Volume 13, Issue 2, 2015

On Some Evolutionary Aspects of the Mind-Matter Problem
András Balázs, Department of Biological Physics, Eötvös Lórand University, Budapest, Hungary

Some tentative aspects of the mind-matter problem are approached from the point of view of biological evolution. The focal point is cognition, understood as biological information processing. It is suggested that cognition, properly defined, is a characteristic property of all living beings and, furthermore, is uniform, essentially of the same origin and mechanism, not only in a horizontal, but also in a vertical sense, i.e. bottom-up on the evolutional ladder.
Founded upon principles of animal and human ethology and computational cognition theory, a general concept of instinct-based cognition is introduced. It is proposed that "molecular (primary) level" and "higher (secondary) level" processes form a twofold hierarchical structure and have a common ontological root. Mind and matter are tentatively shown as corresponding evolutionarily to the two hierarchically interacting sides of an intrinsically two-level, internally unique recursive dynamics.

Von Neumann Minds: Intentional Automata
Jochen Szangolies, Institute for Theoretical Physics, Heinrich-Heine-University Düsseldorf, Germany

The problem of intentionality concerns the question of how mental states come to refer to, or be about, objects external to themselves. Representational attempts to account for this ubiquitous property of mental states lead to the following puzzle: if sensory data is used to construct a representation of the world within the mind, then how is this representation itself perceived? The implication of an infinite iteration of representation-and-perception is what constitutes the homunculus fallacy. I exhibit an analogous problem in the theory of self-reproducing systems, and discuss its solution due to the Hungarian mathematician John von Neumann. I then describe a structure capable of collapsing the infinite regress by fulfilling both the roles of representation and the representation's user.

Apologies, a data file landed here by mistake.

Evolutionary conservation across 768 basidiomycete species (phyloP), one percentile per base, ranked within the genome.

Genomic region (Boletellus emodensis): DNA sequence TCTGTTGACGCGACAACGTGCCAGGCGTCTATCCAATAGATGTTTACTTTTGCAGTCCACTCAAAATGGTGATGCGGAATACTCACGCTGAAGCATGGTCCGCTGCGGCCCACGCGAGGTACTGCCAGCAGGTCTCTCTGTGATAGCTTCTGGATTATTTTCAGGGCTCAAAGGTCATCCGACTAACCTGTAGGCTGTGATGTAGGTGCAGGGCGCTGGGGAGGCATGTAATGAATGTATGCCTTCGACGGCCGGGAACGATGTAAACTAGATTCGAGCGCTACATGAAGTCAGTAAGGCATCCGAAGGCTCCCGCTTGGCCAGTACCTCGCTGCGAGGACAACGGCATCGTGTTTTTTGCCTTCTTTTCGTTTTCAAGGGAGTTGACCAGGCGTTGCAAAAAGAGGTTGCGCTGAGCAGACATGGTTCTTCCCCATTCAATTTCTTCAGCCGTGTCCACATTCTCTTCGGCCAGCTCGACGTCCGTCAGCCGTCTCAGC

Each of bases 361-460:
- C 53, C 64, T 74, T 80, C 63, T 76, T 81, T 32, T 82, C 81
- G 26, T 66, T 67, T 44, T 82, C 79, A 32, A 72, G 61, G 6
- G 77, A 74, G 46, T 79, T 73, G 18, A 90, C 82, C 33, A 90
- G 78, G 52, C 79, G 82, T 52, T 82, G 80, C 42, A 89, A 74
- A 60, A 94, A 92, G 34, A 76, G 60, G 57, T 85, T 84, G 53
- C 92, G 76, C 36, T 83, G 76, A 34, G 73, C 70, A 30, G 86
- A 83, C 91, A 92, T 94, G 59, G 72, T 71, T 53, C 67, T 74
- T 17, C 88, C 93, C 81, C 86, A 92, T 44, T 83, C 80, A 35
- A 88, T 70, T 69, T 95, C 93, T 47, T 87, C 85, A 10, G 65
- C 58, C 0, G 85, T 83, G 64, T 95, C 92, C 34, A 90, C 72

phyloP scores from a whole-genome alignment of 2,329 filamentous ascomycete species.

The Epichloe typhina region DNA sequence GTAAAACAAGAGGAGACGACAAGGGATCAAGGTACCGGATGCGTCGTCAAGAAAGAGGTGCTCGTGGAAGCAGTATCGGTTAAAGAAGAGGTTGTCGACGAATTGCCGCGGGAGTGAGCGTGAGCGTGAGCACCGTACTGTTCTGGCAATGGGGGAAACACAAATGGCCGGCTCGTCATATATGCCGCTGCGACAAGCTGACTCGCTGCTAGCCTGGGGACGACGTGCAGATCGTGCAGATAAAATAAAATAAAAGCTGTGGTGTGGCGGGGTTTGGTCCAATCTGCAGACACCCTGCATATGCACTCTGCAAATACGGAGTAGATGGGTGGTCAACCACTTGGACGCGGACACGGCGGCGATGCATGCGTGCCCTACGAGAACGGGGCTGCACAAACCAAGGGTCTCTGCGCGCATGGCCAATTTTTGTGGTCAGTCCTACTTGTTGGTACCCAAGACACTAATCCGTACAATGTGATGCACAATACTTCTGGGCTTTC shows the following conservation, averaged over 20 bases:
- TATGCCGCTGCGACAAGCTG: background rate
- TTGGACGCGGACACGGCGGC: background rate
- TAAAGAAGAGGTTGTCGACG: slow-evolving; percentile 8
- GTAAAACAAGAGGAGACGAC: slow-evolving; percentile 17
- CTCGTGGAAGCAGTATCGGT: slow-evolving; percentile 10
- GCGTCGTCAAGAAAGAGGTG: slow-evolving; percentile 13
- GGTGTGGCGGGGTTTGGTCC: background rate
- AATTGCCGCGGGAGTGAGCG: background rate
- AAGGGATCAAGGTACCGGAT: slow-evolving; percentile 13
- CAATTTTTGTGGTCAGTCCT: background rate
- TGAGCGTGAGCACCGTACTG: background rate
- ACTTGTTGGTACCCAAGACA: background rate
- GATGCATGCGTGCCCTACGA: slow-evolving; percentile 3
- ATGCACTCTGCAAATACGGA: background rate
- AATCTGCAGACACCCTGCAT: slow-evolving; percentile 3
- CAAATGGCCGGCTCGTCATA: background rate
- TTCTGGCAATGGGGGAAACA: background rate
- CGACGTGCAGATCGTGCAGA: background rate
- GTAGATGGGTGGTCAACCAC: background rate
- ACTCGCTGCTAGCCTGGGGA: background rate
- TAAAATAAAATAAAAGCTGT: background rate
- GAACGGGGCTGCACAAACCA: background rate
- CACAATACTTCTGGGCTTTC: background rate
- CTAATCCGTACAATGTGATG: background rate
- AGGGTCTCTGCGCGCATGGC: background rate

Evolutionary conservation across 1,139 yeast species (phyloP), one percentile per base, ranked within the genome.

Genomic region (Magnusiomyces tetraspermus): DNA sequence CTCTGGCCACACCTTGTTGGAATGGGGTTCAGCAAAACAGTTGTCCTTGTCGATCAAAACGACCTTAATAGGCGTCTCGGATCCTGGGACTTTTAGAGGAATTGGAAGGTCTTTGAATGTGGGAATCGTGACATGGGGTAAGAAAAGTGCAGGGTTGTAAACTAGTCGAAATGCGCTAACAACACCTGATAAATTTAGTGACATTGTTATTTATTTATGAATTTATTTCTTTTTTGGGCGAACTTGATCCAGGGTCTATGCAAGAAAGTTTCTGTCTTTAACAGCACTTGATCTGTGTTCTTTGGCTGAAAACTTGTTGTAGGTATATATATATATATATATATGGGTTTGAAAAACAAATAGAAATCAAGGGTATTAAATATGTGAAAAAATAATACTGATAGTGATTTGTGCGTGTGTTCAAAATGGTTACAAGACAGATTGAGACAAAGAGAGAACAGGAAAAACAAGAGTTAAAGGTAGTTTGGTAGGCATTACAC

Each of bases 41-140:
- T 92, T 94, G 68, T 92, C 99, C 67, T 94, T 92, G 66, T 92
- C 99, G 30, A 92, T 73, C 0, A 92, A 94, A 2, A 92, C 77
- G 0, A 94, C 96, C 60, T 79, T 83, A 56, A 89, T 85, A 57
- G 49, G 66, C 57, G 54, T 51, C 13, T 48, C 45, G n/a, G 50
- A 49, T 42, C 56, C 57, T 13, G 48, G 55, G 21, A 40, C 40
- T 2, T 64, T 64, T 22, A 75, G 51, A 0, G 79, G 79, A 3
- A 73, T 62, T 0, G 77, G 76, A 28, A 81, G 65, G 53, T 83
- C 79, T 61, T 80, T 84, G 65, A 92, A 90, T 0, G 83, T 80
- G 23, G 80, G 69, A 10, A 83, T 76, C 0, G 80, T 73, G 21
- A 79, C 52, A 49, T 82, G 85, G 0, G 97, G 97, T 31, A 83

Bergson, Representations, and the World
Pete Gunter, Department of Philosophy and Religion University of North Texas, Denton, USA

This article deals with Bergson's theory of perception. It consists of two parts. The first explores his notion of how, on his terms, the brain creates representations out of the contents of percepts (i.e., out of imagery). This is surprising, since he was supposed to have argued that the brain can in no way create representations of any sort. The second part anchors Bergson's concepts of imagery and representation in the world. It does this by examining his concept of "pure perception" and his idea of its descending series of durations - durations which on his terms approach the brevity of quantum rhythms. For Bergson perception does not begin with an isolated Cartesian ego, but from an all-encompassing primitive temporality.

Investigating the Depths of Consciousness
Terje Sparby, Bender Institute of Neuroimaging, Justus Liebig University, Giessen, Germany

This article explores the theory and practice of a contemplative phenomenology. In general, contemplative phenomenology investigates and describes the activity and effects of meditation. Drawing on William James, I suggest that meditation can be understood as involving "lowering the threshold" of consciousness. This includes, among other things, opening up access to unconscious processes. I exemplify an interdisciplinary approach to this idea by combining a recent remote associates test with first-person accounts. Based on further such accounts (historical and contemporary), I develop an outline of the forms of contemplative depth-experience. Taking a cue from Hegel, I argue that understanding deep contemplative experience may require a specific form of conceptuality characterized by synthetic universals. In contemplation this conceptuality can also manifest itself directly in the perceptual system, giving rise to an experience of transcending time and space. The results of this investigation provide an overview of the depths of contemplative experience primarily based on first-person accounts.

Last revision: 7 January 2016